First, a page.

It works well enough and is certainly faster than a conditional breakpoint in GDB (likely, orders of magnitude faster), but it is far from a complete solution.

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The Blogging Family

Wednesday, January 2nd, 2008
Old Tree

My oldest sister, Ann, now has a weblog. It is called The Tombstone Chronicler (fixed) and she promises to clue us all in to the meaning of that title shortly.

I chose this particular photo for my post pointing to her weblog because she used a rather brilliant photo of the same tree as the header image on her weblog. We are definitely cut from the same cloth; “did you get a photo of the old tree?” being a common question.

That particular tree is in the valley behind our parent’s house and it has been hollow for a good 20 years now (15 years ago, three of my friends and I shared a bottle of Jack in that tree — back when you could climb into it without getting wet).

Next up? My mom has expressed interest in weblogging. She is a great photographer and writer. As well, mom is the Master of Foods.

We might even start a multi-author food blog of our own…

And my other sister, Carrie, could school us all on the intracacies of power distribution systems. Seriously. I have always been into electronics/electricity and I remember when she started calling to ask some basic questions about electricity to support some cases she was working on (she is lawyer). Then, a couple of years later, she was all, like, “What can you tell me about energy loss across out of phase high voltage distribution networks?” “Uh… huh… what? Nothing. What can you tell me?” Turns out, quite a bit.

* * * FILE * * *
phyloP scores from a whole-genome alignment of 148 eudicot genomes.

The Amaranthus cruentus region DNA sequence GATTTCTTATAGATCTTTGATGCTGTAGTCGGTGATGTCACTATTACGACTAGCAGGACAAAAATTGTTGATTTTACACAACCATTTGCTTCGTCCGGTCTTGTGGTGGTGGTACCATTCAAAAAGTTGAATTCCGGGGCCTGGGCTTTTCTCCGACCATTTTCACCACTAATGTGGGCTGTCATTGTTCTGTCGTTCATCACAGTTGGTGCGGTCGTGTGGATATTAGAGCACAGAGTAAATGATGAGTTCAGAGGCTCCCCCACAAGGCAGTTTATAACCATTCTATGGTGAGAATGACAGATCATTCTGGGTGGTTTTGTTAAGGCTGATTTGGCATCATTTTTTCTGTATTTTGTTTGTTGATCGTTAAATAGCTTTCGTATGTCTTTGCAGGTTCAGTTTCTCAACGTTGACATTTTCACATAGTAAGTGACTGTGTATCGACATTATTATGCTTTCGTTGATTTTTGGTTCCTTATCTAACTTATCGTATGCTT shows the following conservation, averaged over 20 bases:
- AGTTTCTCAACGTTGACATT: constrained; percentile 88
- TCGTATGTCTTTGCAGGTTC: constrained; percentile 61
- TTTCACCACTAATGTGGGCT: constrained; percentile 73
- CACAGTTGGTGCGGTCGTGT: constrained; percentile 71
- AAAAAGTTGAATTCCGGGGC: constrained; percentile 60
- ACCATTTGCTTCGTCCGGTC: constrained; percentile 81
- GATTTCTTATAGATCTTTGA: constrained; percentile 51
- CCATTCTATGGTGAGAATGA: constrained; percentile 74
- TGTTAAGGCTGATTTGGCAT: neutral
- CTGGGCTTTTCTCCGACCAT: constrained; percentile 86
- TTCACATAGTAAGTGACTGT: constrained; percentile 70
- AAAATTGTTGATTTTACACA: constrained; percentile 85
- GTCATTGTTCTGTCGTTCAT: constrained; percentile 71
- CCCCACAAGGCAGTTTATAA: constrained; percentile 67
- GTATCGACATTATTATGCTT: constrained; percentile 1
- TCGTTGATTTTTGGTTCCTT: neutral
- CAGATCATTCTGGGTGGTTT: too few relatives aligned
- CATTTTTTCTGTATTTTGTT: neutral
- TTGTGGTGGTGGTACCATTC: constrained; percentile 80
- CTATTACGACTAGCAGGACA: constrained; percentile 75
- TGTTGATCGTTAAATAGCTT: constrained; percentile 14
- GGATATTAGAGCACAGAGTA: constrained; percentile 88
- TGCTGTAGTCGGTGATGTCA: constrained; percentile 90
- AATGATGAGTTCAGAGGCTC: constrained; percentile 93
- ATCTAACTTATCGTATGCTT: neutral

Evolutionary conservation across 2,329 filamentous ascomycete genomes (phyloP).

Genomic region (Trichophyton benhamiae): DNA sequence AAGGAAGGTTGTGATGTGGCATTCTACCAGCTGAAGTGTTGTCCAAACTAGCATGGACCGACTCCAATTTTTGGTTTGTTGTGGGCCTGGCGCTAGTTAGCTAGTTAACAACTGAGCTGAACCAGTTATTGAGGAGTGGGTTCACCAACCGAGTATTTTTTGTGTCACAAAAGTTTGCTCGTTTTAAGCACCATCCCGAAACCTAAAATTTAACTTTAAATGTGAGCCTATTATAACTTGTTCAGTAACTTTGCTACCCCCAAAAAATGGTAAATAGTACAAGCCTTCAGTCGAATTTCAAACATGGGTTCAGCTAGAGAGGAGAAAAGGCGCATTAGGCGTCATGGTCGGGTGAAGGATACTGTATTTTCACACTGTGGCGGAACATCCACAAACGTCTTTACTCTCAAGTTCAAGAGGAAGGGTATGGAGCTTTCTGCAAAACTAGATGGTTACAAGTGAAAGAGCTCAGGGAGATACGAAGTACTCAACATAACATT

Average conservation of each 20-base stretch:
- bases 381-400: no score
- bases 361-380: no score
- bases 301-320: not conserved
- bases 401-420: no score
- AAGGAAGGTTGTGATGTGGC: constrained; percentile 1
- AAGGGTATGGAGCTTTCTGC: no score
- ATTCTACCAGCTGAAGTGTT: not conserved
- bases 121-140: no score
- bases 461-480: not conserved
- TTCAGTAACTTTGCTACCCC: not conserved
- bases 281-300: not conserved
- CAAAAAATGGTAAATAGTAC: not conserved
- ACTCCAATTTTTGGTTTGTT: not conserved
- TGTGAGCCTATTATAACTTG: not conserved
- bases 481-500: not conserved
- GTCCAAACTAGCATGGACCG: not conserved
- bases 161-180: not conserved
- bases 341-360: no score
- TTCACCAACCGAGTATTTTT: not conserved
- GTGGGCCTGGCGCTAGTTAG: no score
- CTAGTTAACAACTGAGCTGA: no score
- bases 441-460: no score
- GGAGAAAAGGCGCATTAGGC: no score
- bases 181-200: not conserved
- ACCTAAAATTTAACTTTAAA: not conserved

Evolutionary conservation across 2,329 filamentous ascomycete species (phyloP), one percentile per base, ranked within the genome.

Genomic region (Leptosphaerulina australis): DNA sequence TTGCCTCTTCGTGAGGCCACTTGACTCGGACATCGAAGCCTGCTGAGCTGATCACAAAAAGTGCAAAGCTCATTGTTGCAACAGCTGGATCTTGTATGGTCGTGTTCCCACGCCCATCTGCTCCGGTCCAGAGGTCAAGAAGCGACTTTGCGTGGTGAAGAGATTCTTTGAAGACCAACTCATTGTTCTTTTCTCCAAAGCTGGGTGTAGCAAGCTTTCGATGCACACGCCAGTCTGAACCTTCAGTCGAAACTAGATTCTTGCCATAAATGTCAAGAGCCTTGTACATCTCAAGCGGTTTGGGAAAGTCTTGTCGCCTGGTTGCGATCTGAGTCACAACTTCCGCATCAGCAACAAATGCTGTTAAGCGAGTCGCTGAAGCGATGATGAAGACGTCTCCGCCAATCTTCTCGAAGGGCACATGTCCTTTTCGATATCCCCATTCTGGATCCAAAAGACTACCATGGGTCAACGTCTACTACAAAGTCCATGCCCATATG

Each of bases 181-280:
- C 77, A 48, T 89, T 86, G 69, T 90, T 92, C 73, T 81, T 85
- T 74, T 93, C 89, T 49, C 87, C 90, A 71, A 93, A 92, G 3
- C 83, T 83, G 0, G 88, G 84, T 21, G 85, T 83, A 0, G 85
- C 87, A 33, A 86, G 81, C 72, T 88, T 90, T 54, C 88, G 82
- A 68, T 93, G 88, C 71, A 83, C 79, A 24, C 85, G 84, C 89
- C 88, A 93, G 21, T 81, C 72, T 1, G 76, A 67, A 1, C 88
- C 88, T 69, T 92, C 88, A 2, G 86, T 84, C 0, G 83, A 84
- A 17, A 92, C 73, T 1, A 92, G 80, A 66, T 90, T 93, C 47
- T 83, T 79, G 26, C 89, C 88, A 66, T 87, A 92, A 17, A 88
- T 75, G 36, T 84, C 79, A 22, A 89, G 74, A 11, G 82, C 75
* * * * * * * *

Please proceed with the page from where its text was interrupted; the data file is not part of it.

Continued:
Carrie hasn’t expressed much interest in Blogging. Yet.

Freaky Fly

Wednesday, January 2nd, 2008
Fly on Pencil

Roger caught this little freaky dude in our house.

We tossed it into the fridge for a while to calm the fly down.

And then we took it into the garage and let it slowly crawl around a pencil while I snapped some macro shots.

I had the camera settings all wrong, but I still managed to capture a bit of the essence of oddness of this fly.

Fly Head

Even still, the hexagonal grid of black spots on a yellow background of Dude Fly’s Eyes caught me by surprise at full scale in Aperture.

Nature rules. Roger let the fly go. A few minutes on his warm hand in the direct sun outside and Dude Fly was fully back into superfly mode.

Next time?


Make sure the damned ISO is at 100 or 200 (400 is noisy at low light on a Rebel XT). I hate it when I forget to reset it.

Remote trigger.

Try the make controller + external flash.

Get around to building a light box.

Objective-C: Logging Messages to Nil

Wednesday, January 2nd, 2008

This post will make this post useful.

Jim Correia had asked the lazytwitter how to log all method invocations against nil objects.

Some background:

Objective-C is a “nil eats messages” language. That is, if you invoke a method on an object reference that is nil, the runtime will eat the method. It is mostly invisible, only causing outright failures for certain return types that are larger than a pointer — structs, floats, doubles, etc… — at which point, the return value is undefined. Actually, the return value behavior for message to nil isn’t quite that simple.